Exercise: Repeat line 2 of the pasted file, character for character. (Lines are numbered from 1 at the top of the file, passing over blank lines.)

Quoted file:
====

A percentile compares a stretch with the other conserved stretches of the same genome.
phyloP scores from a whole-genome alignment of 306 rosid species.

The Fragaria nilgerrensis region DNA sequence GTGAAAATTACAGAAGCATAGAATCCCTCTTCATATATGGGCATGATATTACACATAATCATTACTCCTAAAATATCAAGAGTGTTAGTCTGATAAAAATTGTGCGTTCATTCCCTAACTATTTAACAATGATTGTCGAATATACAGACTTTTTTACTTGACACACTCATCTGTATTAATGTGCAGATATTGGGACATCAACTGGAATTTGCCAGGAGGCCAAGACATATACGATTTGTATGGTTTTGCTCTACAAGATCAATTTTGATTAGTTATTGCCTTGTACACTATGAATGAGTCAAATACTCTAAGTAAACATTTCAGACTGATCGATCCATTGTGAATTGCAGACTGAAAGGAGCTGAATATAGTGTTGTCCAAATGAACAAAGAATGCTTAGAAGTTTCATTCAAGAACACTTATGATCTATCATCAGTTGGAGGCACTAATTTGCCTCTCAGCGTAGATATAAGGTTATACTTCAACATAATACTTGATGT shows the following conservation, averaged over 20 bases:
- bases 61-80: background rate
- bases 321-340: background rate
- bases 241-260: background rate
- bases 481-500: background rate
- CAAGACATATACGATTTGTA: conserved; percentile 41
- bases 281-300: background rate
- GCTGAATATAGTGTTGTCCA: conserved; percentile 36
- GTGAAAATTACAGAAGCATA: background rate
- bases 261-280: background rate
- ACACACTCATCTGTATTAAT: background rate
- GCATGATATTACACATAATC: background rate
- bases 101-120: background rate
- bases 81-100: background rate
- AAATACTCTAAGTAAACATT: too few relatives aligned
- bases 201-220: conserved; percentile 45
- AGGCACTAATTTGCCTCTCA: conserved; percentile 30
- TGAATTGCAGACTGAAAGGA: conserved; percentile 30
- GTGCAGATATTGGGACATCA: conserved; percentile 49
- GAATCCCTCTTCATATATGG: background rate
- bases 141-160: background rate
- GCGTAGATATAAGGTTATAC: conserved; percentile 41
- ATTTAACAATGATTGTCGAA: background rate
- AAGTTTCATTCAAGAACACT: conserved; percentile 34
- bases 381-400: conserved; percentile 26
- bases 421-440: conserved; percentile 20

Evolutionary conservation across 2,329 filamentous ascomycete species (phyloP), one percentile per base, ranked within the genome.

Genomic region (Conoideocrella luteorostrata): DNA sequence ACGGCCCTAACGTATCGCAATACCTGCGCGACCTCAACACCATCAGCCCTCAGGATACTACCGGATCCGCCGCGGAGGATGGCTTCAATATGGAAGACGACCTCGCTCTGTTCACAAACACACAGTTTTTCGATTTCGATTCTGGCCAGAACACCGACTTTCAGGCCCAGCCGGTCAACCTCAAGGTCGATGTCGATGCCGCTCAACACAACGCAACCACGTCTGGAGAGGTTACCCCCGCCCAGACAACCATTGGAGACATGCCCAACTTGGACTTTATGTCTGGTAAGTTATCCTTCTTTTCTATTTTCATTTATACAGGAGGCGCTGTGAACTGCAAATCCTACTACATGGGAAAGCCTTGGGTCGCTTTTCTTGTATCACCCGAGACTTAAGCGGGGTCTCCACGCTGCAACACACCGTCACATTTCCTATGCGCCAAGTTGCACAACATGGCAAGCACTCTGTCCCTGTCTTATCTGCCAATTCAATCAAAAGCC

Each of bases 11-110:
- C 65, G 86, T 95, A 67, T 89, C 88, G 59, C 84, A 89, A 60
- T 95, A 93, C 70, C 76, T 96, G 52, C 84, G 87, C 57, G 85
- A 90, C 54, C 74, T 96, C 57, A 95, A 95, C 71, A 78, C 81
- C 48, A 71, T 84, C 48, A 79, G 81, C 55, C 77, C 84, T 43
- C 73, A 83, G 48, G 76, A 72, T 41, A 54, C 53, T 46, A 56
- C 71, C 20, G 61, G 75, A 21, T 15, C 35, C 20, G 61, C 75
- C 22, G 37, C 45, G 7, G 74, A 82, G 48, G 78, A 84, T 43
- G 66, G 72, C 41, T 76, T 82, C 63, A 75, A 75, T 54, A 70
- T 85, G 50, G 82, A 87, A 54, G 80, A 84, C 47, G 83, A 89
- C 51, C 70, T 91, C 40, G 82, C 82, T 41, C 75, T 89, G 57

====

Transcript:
phyloP scores from a whole-genome alignment of 306 rosid species.